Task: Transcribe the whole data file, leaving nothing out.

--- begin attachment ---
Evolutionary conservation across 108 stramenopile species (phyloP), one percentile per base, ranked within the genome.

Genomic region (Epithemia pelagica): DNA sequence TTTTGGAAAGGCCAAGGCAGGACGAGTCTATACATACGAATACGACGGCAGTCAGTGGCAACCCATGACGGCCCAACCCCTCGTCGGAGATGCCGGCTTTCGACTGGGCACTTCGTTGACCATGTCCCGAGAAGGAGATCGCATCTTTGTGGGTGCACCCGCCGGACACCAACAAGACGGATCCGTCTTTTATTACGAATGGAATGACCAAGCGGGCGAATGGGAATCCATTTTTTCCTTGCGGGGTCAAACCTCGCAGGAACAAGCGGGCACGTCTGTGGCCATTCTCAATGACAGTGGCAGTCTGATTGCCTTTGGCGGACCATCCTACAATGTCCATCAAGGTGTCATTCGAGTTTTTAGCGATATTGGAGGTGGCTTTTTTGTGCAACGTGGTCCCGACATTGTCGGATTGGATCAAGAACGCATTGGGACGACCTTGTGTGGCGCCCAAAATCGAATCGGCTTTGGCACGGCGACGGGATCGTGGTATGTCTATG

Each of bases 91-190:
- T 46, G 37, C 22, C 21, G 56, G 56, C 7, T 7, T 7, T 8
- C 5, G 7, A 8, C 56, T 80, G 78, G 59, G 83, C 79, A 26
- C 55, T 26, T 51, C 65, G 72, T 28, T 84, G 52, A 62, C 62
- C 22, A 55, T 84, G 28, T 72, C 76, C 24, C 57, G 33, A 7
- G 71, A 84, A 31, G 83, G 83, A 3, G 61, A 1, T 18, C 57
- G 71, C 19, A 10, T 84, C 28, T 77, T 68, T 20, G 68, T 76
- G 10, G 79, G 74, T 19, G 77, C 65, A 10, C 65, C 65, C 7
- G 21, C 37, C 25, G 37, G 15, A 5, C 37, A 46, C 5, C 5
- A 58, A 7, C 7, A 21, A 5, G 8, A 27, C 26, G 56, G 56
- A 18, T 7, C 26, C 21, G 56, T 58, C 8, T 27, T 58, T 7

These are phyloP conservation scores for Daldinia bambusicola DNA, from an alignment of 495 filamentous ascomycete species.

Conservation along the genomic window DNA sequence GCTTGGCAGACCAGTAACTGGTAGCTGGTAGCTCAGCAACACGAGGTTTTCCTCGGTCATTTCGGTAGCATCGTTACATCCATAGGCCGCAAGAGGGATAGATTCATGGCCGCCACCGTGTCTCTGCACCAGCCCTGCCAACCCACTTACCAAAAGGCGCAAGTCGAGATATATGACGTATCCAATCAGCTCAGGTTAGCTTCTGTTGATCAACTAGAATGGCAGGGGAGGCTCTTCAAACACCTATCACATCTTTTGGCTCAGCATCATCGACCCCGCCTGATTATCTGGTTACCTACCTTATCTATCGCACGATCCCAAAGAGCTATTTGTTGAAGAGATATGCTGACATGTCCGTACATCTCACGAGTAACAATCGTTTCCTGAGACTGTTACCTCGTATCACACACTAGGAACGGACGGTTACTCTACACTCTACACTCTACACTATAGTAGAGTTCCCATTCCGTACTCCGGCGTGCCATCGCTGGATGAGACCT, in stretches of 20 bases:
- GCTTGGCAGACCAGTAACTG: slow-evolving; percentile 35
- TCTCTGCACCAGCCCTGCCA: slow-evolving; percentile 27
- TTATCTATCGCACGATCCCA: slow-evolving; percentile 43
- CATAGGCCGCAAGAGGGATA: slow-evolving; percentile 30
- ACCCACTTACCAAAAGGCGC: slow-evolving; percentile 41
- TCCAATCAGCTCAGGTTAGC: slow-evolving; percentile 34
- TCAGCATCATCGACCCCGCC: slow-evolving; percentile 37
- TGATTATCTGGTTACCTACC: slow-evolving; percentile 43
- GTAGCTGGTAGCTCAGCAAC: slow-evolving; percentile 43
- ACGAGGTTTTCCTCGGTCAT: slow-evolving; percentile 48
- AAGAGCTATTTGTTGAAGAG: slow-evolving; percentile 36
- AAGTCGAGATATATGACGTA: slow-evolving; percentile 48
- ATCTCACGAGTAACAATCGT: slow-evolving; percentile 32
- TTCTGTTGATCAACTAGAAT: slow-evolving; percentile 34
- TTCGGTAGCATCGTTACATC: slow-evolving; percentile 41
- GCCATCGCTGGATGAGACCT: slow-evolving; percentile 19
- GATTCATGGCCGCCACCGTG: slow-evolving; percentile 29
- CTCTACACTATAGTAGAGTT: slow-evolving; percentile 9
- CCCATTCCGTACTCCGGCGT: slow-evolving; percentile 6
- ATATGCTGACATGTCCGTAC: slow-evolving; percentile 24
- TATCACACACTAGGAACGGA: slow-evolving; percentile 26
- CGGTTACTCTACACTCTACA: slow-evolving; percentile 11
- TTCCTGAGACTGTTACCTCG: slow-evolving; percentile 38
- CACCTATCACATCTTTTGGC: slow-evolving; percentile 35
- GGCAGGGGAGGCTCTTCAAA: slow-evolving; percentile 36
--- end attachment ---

Evolutionary conservation across 108 stramenopile species (phyloP), one percentile per base, ranked within the genome.

Genomic region (Epithemia pelagica): DNA sequence TTTTGGAAAGGCCAAGGCAGGACGAGTCTATACATACGAATACGACGGCAGTCAGTGGCAACCCATGACGGCCCAACCCCTCGTCGGAGATGCCGGCTTTCGACTGGGCACTTCGTTGACCATGTCCCGAGAAGGAGATCGCATCTTTGTGGGTGCACCCGCCGGACACCAACAAGACGGATCCGTCTTTTATTACGAATGGAATGACCAAGCGGGCGAATGGGAATCCATTTTTTCCTTGCGGGGTCAAACCTCGCAGGAACAAGCGGGCACGTCTGTGGCCATTCTCAATGACAGTGGCAGTCTGATTGCCTTTGGCGGACCATCCTACAATGTCCATCAAGGTGTCATTCGAGTTTTTAGCGATATTGGAGGTGGCTTTTTTGTGCAACGTGGTCCCGACATTGTCGGATTGGATCAAGAACGCATTGGGACGACCTTGTGTGGCGCCCAAAATCGAATCGGCTTTGGCACGGCGACGGGATCGTGGTATGTCTATG

Each of bases 91-190:
- T 46, G 37, C 22, C 21, G 56, G 56, C 7, T 7, T 7, T 8
- C 5, G 7, A 8, C 56, T 80, G 78, G 59, G 83, C 79, A 26
- C 55, T 26, T 51, C 65, G 72, T 28, T 84, G 52, A 62, C 62
- C 22, A 55, T 84, G 28, T 72, C 76, C 24, C 57, G 33, A 7
- G 71, A 84, A 31, G 83, G 83, A 3, G 61, A 1, T 18, C 57
- G 71, C 19, A 10, T 84, C 28, T 77, T 68, T 20, G 68, T 76
- G 10, G 79, G 74, T 19, G 77, C 65, A 10, C 65, C 65, C 7
- G 21, C 37, C 25, G 37, G 15, A 5, C 37, A 46, C 5, C 5
- A 58, A 7, C 7, A 21, A 5, G 8, A 27, C 26, G 56, G 56
- A 18, T 7, C 26, C 21, G 56, T 58, C 8, T 27, T 58, T 7

These are phyloP conservation scores for Daldinia bambusicola DNA, from an alignment of 495 filamentous ascomycete species.

Conservation along the genomic window DNA sequence GCTTGGCAGACCAGTAACTGGTAGCTGGTAGCTCAGCAACACGAGGTTTTCCTCGGTCATTTCGGTAGCATCGTTACATCCATAGGCCGCAAGAGGGATAGATTCATGGCCGCCACCGTGTCTCTGCACCAGCCCTGCCAACCCACTTACCAAAAGGCGCAAGTCGAGATATATGACGTATCCAATCAGCTCAGGTTAGCTTCTGTTGATCAACTAGAATGGCAGGGGAGGCTCTTCAAACACCTATCACATCTTTTGGCTCAGCATCATCGACCCCGCCTGATTATCTGGTTACCTACCTTATCTATCGCACGATCCCAAAGAGCTATTTGTTGAAGAGATATGCTGACATGTCCGTACATCTCACGAGTAACAATCGTTTCCTGAGACTGTTACCTCGTATCACACACTAGGAACGGACGGTTACTCTACACTCTACACTCTACACTATAGTAGAGTTCCCATTCCGTACTCCGGCGTGCCATCGCTGGATGAGACCT, in stretches of 20 bases:
- GCTTGGCAGACCAGTAACTG: slow-evolving; percentile 35
- TCTCTGCACCAGCCCTGCCA: slow-evolving; percentile 27
- TTATCTATCGCACGATCCCA: slow-evolving; percentile 43
- CATAGGCCGCAAGAGGGATA: slow-evolving; percentile 30
- ACCCACTTACCAAAAGGCGC: slow-evolving; percentile 41
- TCCAATCAGCTCAGGTTAGC: slow-evolving; percentile 34
- TCAGCATCATCGACCCCGCC: slow-evolving; percentile 37
- TGATTATCTGGTTACCTACC: slow-evolving; percentile 43
- GTAGCTGGTAGCTCAGCAAC: slow-evolving; percentile 43
- ACGAGGTTTTCCTCGGTCAT: slow-evolving; percentile 48
- AAGAGCTATTTGTTGAAGAG: slow-evolving; percentile 36
- AAGTCGAGATATATGACGTA: slow-evolving; percentile 48
- ATCTCACGAGTAACAATCGT: slow-evolving; percentile 32
- TTCTGTTGATCAACTAGAAT: slow-evolving; percentile 34
- TTCGGTAGCATCGTTACATC: slow-evolving; percentile 41
- GCCATCGCTGGATGAGACCT: slow-evolving; percentile 19
- GATTCATGGCCGCCACCGTG: slow-evolving; percentile 29
- CTCTACACTATAGTAGAGTT: slow-evolving; percentile 9
- CCCATTCCGTACTCCGGCGT: slow-evolving; percentile 6
- ATATGCTGACATGTCCGTAC: slow-evolving; percentile 24
- TATCACACACTAGGAACGGA: slow-evolving; percentile 26
- CGGTTACTCTACACTCTACA: slow-evolving; percentile 11
- TTCCTGAGACTGTTACCTCG: slow-evolving; percentile 38
- CACCTATCACATCTTTTGGC: slow-evolving; percentile 35
- GGCAGGGGAGGCTCTTCAAA: slow-evolving; percentile 36